The Single Girls cost $6 and you can order it from her website, Amy Martin Comics.
Review by David Brothers on 4thletter.net, 8/26/09
I really like how Amy Martin draws comics. Not owning any kind of makes me a jerk, but I stay on her website!. I met her once, at a mutual friend’s poker party (I was there with my friend Jose Cuervo), and she was pretty nice to a total stranger, so there’s that.
She’s got a new book on sale, called Yo Ho Hos It’s Bachelor Girl. It’s two bucks, forty pages, and the excerpt makes it look pretty good. Her art is very cool and very cartoony. It’s funny to look at, which is pretty much number one on my preferred ingredients for funny funny books. The poses, the faces, all of it is something you can smile at before reading word one. She’s got a few comics up on her site, too, with this one being a personal favorite. Poke around on her site, she’s got more.
Go and check it out. It’s two bucks for the new Bachelor Girl, three dollars shipped. She’s got 20 copies on her Etsy store right now. Clean those on out. Do it… for the Gipper. Or because it’s funny. Do it for both, really.
Review by Sarah Morean on the Daily Crosshatch, 2/5/09
Amy Martin’s comic The Single Girls begs for comparison with TV’s “Sex and the City.”
The collection of short comics follows three oversexed ladies who have the best time being fabulous together and critical of everybody else. Sound vaguely familiar? If you haven’t seen it on TV, then you’ve probably lived it, gals, which is what makes reading this no-excuses feminist comic so much fun.
The Single Girls is an insider’s mental high-five to the times when girls are catty and slutty and funny. It also unwittingly draws attention to how this type of woman really isn’t represented in comics without the medium of the male gaze. There’s no outsider’s response to how these women behave, and without someone’s finger-wagging or critique or amorousness or whatever, the girls just are what they are, which translates to pure fun.
It’s interesting that for as much as the book says about the girls’ friendship and common interests (drinks, vivacity and men), you really learn little else about them. There’s no plot to expose their jobs, their family, their dreams, or their interactions with people in a “real world” context. Each moment or perception is told as an anecdotal snapshot that further projects how fun they all are. So at first the girls seem silly and likable, but in the absence of depth, they might come off as shallow to the reader. Still, I think Martin did her job well in drawing the reader through the book, so the conclusion that the characters are shallow would be an after-though. While reading the book, they’re fun, and the rest doesn’t matter.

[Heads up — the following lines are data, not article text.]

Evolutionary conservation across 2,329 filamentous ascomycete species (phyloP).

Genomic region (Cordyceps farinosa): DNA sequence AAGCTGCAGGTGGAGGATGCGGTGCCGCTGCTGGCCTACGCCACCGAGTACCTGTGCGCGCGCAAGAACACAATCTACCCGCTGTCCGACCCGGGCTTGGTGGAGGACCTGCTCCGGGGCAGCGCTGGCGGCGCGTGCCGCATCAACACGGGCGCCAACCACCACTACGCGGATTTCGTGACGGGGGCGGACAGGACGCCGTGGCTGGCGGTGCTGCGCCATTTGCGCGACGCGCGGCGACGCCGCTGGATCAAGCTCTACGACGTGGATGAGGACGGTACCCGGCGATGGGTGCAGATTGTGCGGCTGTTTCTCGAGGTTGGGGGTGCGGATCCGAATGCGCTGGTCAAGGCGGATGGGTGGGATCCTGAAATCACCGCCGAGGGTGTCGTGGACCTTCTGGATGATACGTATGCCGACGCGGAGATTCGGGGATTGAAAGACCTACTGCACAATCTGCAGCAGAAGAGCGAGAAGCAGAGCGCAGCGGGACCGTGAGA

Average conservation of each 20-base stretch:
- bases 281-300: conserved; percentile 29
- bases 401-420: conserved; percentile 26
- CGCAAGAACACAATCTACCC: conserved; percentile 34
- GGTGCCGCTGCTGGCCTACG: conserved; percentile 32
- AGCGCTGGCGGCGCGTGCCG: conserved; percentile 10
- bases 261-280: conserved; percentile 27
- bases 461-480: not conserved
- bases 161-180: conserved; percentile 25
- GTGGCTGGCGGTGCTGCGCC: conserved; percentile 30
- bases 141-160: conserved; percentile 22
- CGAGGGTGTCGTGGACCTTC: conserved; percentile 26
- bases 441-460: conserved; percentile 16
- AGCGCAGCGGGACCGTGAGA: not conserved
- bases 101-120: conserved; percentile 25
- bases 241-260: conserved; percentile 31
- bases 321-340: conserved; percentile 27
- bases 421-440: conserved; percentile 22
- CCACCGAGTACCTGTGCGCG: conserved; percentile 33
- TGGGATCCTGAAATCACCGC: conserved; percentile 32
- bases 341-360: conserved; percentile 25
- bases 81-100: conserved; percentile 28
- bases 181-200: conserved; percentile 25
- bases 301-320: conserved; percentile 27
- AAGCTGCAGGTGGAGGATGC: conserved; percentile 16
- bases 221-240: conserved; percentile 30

Martin’s expressive, shapely lines convey the life in these women, who always seem affected by something on the page or in their mind. The form of the whole book is very free, in layout and style. No borders or panels here, which is the perfect platform for the passionate, care-free characters Martin writes about. However, the lettering is often clunky or weighted with thick brush strokes that disagree with the rest of the page. The words are legible, but the letter forms are not elegant, and they ought to be.
The Single Girls is available online in Martin’s etsy shop for $5.
- Sarah Morean
Review by Johana Draper Carlson, in the 11/11/08 edition of "Comics Worth Reading:"
Florride by Amy Martin — A lovely, strongly female-identified anthology that includes sketches, short strips, and comic stories. The lead is a real gut-punch, about a woman facing the loss of the child that she and her now ex-boyfriend might have had by arguing with a bureaucratic angel secretary. It’s funny, imaginative, and heart-breaking. The one-pager taking a modern, passive-aggressive approach to the Little Red Hen is also memorable. This one is the best of this bunch, but it didn’t make my top listing because the second long story veered from sledgehammer to unfocused. (It reminded me of wannabe Molly Kiely, seeking escape in the desert.) Which is the risk with a collection like this, that some of the material will strike the bullseye and other will go far afield in the reader’s eye. Worth checking out, anyway, to see if you react differently.